José Guadalupe Posada's engravings adorned everything from National Enquirer-style stories of monsters and grisly crimes to devout religious pamphlets. Today, artist Jerry Vigil creates three-dimensional wood carvings that translate Posada's style for a modern age, just as the Mexican engraver translated the day's news into unforgettable illustrations.
The two artists merge in Posada's Broadsheets: Of Love And Betrayal & Posada Inspired, which opened last Friday at Auraria's Emmanuel Gallery.
"This is sort of a ten-year retrospective for me," said Vigil at the opening of the exhibit, which includes Vigil's sculptures of Posada-esque skeletons, along with wooden masks and a 2-D display of Posada's guitar player in traditional papel picado.
Posada "began his art during a time in Mexico where there was a lot of upheaval, a lot of social strata," Vigil continued. "And he represents, at least to me, the everyday man's artist. And he created these broadsheets to entertain, enlighten and educate the masses."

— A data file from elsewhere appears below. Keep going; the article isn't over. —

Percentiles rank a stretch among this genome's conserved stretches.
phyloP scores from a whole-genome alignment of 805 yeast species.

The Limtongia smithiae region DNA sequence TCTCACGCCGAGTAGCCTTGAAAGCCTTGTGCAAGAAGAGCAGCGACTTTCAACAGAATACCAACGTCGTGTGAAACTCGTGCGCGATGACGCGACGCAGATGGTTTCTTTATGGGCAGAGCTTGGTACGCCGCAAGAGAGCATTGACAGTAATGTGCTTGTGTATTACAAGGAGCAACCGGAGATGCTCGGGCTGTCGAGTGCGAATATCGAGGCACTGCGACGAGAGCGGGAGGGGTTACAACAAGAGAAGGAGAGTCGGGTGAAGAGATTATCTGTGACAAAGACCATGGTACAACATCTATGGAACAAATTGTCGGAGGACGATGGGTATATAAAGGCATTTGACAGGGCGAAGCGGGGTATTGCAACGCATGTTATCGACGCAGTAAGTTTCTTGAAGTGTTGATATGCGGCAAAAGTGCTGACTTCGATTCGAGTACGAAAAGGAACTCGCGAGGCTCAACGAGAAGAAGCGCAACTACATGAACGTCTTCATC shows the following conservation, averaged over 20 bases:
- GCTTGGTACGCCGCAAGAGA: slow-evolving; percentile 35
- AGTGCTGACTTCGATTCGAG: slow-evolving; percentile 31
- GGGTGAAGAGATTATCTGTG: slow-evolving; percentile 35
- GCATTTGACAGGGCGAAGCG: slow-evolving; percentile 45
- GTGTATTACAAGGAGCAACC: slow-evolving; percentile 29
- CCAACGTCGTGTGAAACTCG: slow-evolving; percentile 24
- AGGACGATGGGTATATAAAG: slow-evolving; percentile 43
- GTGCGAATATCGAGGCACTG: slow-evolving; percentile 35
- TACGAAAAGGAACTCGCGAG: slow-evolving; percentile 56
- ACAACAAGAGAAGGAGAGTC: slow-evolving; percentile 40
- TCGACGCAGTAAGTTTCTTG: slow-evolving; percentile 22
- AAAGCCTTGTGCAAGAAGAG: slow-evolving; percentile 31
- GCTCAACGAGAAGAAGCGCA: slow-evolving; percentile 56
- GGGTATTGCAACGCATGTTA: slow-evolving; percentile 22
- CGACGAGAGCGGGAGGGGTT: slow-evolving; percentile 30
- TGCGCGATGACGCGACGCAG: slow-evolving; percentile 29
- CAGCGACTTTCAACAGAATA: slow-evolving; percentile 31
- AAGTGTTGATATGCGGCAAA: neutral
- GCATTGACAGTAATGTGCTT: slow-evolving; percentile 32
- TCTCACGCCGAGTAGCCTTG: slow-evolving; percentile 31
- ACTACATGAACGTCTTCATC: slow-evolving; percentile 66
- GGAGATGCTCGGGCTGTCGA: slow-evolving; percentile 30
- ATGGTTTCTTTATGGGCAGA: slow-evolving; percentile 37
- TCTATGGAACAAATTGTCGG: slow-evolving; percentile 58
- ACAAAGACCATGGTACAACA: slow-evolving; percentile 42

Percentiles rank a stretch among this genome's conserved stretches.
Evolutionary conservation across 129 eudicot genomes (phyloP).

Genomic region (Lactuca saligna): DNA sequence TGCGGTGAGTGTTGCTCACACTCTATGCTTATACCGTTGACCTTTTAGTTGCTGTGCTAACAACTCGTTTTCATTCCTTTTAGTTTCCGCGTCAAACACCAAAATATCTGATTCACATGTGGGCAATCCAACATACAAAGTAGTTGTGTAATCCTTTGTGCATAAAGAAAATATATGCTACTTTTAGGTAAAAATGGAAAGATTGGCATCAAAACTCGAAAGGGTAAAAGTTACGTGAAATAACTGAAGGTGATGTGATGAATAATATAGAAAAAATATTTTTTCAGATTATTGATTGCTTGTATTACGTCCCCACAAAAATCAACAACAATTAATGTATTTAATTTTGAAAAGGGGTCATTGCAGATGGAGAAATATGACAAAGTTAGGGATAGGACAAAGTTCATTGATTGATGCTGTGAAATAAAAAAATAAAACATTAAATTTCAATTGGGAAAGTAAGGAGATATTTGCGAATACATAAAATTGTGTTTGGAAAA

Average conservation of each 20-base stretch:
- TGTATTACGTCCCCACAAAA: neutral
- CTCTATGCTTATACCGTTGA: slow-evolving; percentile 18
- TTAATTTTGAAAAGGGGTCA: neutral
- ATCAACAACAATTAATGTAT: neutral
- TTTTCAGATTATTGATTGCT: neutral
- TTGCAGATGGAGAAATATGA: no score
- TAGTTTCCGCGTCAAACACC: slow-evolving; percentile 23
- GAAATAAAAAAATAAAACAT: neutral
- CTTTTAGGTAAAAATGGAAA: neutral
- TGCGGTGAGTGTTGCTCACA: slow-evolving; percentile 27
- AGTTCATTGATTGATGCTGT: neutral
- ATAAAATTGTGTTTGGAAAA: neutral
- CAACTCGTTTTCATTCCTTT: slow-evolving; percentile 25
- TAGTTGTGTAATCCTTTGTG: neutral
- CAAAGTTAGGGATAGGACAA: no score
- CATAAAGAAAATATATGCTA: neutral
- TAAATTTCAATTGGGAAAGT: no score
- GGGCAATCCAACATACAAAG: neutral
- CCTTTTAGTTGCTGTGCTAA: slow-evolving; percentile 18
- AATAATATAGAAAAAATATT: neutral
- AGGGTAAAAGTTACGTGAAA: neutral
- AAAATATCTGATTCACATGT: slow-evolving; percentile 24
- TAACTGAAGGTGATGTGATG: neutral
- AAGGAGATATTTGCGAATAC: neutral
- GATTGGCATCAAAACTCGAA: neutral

Added Emmanuel Gallery director Shannon K. Corrigan, "A lot of his audience was illiterate, so he had to be able to translate specifically and boil it down to what the article was about."
Posada's most famous motif is the skeleton, the calavera, which the artist used as a winking symbol of death and life, even in the context of these sensational proto-tabloids. "It's part of the storytelling," explained Vigil. "The way he animated them, the way he gave them life, the way he gave them a reason to exist and then tell a story with them, was very profound."
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